BHP Billiton Ltd. Chief Executive Officer Marius Kloppers, who has reduced debt by 41 percent to $3.3 billion, is looking to make acquisitions beyond his hostile $40 billion bid for Potash Corp. of Saskatchewan Inc.
“Beyond the acquisition of Potash, our aspirations to continue to grow the deployment of capital in the broader natural resources space would be undiminished,” Kloppers said on a full-year profit conference call. “We do feel that we’ve got flexibility in our balance sheet.”
Potash Corp. CEO Bill Doyle rejected last week’s $130-a- share bid from BHP, which could afford to pay as much as $180 a share for the Saskatoon, Saskatchewan-based company, according to Morgan Stanley. Kloppers, who said he’s keen to expand BHP’s petroleum unit, reported yesterday the company had $17.9 billion in full-year cash flow.
“BHP is still looking to grow in oil through M&A, but Potash is the focus at the moment,” Citigroup Inc. analysts led by Clarke Wilkins, said in a report yesterday. “We remain concerned that BHP ends up overpaying in getting the deal done, destroying value for its own shareholders.”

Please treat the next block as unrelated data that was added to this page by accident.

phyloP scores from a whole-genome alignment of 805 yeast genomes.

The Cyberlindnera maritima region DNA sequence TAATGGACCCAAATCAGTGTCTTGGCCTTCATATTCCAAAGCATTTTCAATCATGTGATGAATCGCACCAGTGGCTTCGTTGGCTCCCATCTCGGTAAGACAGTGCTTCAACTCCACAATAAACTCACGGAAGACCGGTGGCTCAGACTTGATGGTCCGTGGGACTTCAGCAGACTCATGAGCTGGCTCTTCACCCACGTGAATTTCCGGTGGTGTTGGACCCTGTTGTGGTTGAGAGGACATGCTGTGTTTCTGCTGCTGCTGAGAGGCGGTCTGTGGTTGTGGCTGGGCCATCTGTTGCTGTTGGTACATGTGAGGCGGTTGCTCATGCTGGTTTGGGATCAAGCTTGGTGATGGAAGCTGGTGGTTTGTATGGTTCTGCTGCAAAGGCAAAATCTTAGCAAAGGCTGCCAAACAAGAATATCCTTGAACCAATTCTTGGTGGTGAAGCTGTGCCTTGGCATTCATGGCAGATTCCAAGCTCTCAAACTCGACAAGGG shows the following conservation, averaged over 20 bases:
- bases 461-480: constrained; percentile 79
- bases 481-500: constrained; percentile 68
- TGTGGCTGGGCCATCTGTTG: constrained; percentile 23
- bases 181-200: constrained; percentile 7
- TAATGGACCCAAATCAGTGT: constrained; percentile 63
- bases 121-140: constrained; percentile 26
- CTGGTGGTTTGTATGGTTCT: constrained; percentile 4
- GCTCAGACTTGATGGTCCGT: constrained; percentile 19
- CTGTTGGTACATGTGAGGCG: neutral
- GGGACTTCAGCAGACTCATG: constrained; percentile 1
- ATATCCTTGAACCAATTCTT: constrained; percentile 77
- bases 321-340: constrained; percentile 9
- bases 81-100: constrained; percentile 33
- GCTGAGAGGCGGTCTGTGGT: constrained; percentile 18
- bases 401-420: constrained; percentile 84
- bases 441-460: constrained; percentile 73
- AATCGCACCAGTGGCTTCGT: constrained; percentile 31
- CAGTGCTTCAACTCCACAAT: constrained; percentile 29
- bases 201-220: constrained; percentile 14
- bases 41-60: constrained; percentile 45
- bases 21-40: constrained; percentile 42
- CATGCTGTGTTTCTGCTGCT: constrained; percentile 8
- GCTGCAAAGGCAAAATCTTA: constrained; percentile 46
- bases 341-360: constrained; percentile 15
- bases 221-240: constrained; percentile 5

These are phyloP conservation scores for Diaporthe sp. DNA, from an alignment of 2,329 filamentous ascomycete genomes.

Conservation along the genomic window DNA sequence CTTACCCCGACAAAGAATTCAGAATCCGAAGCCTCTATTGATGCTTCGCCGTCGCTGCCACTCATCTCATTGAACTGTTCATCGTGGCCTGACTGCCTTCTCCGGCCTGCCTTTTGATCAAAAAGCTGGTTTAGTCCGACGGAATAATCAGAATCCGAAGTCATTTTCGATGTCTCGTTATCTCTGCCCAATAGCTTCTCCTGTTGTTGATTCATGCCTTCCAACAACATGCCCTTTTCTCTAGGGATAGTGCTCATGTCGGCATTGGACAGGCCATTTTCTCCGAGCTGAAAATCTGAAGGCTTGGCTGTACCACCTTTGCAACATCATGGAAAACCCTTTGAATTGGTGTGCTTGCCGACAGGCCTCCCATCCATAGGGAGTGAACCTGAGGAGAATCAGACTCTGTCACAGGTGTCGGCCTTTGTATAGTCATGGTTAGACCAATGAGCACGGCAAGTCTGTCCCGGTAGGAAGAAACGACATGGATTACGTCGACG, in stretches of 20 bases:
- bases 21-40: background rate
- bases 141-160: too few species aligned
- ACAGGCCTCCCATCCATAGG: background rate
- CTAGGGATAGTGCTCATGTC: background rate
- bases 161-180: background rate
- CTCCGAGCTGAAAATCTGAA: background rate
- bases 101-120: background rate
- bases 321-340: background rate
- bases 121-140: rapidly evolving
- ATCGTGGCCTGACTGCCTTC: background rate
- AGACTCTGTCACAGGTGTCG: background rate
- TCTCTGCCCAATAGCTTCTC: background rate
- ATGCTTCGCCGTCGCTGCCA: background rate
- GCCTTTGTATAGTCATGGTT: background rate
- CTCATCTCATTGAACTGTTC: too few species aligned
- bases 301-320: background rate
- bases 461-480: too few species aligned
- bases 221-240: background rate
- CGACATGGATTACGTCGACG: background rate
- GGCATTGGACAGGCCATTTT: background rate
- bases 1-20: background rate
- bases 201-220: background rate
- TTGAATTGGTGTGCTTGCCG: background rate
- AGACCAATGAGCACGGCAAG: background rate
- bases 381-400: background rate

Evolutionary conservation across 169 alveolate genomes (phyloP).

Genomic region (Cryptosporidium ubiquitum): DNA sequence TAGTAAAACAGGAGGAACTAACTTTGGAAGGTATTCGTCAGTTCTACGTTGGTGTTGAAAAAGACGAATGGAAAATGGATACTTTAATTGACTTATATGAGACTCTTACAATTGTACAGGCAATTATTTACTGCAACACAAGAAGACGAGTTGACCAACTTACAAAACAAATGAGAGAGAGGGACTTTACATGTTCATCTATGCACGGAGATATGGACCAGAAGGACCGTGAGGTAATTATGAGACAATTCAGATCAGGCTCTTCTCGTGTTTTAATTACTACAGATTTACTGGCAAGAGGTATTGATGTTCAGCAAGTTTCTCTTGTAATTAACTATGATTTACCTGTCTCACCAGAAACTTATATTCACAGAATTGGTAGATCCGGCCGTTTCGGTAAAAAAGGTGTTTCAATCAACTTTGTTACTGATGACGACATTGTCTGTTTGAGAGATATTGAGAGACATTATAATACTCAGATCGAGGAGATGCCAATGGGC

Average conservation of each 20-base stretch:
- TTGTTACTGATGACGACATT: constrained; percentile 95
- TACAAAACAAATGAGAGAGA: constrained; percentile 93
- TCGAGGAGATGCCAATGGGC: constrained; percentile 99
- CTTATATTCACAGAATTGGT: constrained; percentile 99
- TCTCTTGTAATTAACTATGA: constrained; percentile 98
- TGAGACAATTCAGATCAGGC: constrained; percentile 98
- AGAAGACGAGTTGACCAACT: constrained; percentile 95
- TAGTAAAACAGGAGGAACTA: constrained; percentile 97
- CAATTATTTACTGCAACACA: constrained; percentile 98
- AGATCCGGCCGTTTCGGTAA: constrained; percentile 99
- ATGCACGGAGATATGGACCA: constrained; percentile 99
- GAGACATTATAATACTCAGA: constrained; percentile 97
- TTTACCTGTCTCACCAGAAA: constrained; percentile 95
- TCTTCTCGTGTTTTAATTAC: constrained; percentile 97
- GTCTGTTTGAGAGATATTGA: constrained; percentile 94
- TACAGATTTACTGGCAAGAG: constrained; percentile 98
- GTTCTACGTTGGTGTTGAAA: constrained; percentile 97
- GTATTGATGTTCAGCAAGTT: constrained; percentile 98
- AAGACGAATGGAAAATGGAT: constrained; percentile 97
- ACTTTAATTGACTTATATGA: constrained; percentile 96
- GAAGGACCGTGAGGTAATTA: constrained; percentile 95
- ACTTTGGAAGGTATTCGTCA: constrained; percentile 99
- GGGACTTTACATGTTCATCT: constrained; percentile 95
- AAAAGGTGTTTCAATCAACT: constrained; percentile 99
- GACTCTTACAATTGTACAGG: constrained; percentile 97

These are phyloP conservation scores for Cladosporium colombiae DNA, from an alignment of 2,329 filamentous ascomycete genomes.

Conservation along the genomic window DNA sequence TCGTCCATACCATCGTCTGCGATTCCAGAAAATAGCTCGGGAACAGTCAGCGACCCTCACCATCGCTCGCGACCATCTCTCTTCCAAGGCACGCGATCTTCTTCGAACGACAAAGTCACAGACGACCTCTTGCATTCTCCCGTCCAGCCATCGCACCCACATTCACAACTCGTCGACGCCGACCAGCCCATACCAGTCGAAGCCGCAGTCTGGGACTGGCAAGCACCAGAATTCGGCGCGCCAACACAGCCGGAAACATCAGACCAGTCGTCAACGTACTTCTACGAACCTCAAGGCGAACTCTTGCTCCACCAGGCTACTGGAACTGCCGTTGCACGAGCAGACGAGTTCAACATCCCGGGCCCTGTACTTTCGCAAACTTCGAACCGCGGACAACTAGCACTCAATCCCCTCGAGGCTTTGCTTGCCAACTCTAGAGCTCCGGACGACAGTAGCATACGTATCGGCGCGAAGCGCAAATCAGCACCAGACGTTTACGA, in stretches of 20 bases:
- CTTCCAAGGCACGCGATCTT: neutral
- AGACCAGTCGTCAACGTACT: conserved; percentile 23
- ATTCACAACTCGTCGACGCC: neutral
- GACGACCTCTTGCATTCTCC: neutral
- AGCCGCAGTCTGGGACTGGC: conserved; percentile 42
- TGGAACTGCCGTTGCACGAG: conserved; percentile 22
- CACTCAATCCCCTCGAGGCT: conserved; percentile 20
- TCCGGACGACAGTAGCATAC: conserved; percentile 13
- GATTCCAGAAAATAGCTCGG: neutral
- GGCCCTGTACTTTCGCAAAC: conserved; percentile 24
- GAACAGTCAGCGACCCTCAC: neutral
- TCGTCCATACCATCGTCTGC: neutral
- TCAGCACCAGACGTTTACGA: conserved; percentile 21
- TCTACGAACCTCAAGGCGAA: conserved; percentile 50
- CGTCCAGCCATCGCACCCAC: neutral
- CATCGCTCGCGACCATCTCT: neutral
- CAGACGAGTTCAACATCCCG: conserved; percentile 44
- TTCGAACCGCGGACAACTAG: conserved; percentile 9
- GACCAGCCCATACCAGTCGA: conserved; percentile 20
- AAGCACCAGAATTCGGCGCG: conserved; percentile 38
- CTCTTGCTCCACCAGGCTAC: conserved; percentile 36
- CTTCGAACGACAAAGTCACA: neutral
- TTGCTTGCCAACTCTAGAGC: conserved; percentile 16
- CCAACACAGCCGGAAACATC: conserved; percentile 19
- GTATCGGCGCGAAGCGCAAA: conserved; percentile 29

BHP shares were little changed at A$37.39, down 0.1 percent at the close of trading in Sydney on the Australian stock exchange. The share price has fallen 13 percent this year.
Oil companies operating in the Gulf of Mexico, Brazil and West Africa may be targets for BHP, Goldman Sachs & Partners Australia Pty said in May. BHP’s offer for Potash puts this year on course to be the busiest for natural resources deals.
“We’d like to, on the Potash transaction, clear the preconditions so that we’ve got a bid that is capable of being accepted,” Kloppers said on the call yesterday with analysts after the profit results. “That’s what you should look forward to as we proceed through the remainder of this calendar year.”